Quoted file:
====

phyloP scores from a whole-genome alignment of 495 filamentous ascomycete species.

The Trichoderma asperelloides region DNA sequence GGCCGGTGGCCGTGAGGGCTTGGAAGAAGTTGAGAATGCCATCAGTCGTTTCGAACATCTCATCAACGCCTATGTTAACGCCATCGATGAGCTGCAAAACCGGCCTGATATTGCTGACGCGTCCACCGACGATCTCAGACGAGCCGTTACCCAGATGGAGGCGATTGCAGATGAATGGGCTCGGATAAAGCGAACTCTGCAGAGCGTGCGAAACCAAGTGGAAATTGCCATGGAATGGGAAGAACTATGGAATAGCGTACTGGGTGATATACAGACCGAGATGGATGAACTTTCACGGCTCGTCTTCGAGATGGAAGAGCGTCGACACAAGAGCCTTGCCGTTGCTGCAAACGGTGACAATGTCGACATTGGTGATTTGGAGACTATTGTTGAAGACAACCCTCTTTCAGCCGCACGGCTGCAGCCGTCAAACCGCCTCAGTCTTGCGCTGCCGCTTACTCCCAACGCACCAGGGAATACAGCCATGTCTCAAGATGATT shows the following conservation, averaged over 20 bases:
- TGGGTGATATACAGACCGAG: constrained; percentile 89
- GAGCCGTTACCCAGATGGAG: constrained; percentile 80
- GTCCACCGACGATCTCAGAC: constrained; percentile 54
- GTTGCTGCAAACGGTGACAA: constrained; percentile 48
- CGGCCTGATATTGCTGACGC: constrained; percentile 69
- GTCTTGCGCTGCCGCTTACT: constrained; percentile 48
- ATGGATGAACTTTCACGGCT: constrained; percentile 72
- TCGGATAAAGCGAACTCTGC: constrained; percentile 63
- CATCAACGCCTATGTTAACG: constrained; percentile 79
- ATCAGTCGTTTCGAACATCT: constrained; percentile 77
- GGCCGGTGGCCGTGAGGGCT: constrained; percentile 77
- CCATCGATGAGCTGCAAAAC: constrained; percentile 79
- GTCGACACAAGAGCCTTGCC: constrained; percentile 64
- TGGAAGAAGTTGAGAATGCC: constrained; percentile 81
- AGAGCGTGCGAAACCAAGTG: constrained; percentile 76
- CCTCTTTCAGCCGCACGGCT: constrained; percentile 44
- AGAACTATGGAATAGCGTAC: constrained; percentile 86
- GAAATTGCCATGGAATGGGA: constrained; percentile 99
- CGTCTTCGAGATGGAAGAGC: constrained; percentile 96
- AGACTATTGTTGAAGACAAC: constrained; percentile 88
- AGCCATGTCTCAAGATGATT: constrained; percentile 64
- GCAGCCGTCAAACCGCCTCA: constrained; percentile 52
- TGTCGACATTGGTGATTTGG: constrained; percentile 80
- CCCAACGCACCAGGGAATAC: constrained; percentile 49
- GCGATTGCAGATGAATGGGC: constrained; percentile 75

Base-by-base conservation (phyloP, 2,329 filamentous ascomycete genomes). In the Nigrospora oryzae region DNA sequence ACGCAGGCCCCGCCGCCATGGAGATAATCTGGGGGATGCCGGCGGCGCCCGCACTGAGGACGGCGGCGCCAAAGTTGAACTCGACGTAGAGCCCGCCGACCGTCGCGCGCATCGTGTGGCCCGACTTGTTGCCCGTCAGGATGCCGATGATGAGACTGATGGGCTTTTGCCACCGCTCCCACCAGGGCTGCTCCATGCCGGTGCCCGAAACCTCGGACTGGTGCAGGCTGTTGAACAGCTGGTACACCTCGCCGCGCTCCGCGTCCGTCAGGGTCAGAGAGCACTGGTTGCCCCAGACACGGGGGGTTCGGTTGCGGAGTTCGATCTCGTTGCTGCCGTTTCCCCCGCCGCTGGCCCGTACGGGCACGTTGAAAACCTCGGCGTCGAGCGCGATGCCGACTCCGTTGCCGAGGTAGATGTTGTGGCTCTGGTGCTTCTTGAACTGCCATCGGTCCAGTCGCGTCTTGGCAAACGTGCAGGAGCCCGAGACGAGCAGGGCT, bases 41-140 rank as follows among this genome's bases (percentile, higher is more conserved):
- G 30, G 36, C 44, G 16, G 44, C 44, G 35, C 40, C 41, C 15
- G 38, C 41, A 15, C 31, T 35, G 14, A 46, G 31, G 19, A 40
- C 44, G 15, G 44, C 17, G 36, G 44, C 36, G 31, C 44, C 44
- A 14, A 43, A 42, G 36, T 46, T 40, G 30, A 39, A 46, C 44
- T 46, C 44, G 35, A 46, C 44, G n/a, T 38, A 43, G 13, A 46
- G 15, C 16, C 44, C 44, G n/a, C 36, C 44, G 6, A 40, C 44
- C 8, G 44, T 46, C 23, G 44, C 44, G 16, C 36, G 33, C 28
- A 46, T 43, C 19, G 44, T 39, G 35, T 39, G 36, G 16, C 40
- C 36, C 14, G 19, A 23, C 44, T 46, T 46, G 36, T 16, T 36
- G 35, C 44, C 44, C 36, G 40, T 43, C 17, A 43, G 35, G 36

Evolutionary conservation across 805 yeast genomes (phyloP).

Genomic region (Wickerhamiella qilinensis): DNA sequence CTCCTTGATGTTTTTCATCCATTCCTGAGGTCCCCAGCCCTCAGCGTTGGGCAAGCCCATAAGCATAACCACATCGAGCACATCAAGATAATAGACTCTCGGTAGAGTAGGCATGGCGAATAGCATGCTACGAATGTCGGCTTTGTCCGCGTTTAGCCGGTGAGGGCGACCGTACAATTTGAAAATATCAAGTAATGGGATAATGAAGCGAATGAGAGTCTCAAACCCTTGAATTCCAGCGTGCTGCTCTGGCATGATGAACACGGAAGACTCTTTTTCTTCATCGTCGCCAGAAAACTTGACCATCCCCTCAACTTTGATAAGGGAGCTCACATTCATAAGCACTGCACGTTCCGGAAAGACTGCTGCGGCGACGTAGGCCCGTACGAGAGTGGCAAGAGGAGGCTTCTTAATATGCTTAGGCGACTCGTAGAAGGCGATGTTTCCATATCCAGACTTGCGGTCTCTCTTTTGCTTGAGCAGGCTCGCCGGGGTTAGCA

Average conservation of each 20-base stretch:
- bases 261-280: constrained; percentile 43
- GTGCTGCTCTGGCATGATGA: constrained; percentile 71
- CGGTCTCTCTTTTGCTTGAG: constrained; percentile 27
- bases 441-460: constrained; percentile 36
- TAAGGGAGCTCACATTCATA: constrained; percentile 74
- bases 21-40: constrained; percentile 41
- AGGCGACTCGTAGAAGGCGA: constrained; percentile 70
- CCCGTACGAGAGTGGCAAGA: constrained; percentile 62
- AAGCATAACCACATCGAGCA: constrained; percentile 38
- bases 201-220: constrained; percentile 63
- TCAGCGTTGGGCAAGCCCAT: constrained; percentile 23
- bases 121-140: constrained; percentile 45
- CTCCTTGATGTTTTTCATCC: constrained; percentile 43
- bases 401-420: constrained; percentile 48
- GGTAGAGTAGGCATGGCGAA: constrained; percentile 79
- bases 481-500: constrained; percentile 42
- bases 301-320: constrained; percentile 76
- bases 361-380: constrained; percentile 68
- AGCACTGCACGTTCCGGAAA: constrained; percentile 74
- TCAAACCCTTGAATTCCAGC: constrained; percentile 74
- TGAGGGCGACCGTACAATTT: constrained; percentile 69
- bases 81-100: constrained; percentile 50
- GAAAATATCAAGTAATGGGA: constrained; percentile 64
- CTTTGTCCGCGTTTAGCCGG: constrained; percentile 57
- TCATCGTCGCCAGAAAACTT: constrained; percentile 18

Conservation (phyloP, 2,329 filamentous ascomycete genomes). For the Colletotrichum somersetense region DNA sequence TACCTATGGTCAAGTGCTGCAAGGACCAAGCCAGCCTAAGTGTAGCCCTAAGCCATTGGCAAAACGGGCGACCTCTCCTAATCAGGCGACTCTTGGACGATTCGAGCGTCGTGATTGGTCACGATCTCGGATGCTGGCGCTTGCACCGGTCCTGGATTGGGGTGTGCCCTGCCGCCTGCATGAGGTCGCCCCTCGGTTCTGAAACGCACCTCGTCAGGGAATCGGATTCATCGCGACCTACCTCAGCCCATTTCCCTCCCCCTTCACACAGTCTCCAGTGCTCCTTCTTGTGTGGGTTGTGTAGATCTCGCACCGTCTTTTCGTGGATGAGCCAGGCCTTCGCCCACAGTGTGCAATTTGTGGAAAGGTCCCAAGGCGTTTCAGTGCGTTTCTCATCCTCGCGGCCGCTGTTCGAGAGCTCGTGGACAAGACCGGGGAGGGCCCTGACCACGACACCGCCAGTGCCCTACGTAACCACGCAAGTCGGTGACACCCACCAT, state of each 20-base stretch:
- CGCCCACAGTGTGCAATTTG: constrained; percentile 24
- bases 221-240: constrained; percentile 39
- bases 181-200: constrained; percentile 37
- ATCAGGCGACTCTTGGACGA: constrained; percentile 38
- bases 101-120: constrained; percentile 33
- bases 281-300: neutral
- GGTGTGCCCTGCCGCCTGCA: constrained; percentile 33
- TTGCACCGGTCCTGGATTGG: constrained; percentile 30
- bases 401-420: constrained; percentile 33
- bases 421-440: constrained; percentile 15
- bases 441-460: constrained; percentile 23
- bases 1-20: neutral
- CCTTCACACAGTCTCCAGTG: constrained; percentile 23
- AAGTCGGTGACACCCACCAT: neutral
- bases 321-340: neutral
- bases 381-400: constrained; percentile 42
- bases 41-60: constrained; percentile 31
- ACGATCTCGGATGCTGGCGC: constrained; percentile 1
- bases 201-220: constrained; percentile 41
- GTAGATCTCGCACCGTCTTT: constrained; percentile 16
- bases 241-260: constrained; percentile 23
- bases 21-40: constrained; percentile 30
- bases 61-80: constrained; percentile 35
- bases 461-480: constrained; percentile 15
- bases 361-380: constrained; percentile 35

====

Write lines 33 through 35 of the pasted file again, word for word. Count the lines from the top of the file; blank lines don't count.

- T 46, C 44, G 35, A 46, C 44, G n/a, T 38, A 43, G 13, A 46
- G 15, C 16, C 44, C 44, G n/a, C 36, C 44, G 6, A 40, C 44
- C 8, G 44, T 46, C 23, G 44, C 44, G 16, C 36, G 33, C 28